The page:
The winners and the losers

Loser: Armed robbery is no joke. That, apparently, is news to some young people. Police in Sandy this week said a 16-year-old boy confronted three people outside a bowling ally, demanded money and said he would shoot them. He left after one of the men said he had only $1, but he couldn't escape police, who came quickly after someone else nearby gave them a call.

The boy, who apparently has a history of pulling pranks, said it was all a joke. His first-degree felony charge of aggravated robbery, however, is not.

Winner: The Utah Humanities Book Festival is ending, but the weeklong event has shown how, as the Humanities Council chair wrote in an op-ed piece this week, the state "has one of the most innovative and active humanities councils in the country." The council's reach is statewide, and it has helped to preserve oral histories, promote discussions on current issues and support film festivals and reading groups. The council even helps promote family literacy and provides a humanities course for low-income adults. The state is much richer because of these efforts.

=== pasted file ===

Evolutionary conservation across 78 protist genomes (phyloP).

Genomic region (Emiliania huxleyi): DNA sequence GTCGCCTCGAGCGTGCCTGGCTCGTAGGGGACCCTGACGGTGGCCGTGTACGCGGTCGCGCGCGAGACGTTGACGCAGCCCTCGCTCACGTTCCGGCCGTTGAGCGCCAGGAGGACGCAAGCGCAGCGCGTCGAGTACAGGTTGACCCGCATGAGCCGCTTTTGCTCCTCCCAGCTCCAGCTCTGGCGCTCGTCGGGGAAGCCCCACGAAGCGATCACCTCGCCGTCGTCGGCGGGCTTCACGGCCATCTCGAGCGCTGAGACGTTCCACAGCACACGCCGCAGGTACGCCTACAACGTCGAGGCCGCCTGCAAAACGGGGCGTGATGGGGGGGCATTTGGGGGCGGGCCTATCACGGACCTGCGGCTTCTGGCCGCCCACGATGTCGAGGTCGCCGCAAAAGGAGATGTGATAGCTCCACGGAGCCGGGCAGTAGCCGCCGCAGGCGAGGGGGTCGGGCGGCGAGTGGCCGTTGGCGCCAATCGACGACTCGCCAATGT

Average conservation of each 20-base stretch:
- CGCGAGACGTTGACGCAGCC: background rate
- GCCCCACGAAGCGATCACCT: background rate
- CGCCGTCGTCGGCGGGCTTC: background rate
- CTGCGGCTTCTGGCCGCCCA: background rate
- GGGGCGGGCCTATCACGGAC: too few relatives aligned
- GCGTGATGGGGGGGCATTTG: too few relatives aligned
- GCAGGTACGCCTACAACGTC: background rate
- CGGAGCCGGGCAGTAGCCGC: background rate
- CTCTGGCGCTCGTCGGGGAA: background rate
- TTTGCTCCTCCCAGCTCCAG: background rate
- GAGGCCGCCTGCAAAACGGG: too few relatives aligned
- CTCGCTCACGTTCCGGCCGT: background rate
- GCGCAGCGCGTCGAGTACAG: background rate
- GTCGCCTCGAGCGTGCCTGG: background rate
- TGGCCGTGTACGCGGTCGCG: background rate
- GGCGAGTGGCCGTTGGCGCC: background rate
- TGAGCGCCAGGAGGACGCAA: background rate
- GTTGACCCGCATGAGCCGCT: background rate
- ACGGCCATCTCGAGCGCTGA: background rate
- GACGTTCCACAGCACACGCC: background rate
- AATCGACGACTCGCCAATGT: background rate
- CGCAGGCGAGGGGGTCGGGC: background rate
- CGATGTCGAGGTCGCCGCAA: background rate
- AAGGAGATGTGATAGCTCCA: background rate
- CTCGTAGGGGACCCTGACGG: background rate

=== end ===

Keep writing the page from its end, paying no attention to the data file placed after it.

Loser: How can a habitually drunken driver be arrested 28 times in 11 years and still be on the road? That's a question Utah's judicial system needs to answer after Travis John Wright was picked up last week in Orem. He had a restricted license because of alcohol-related offenses, was on probation for DUI and had a blood-alcohol content twice the legal limit. He now faces the possibility of felony DUI charges.

All his potential victims, which includes just about everyone, need to ask how someone can run up such a record and still have any sort of permission, restricted or otherwise, to sit behind a wheel.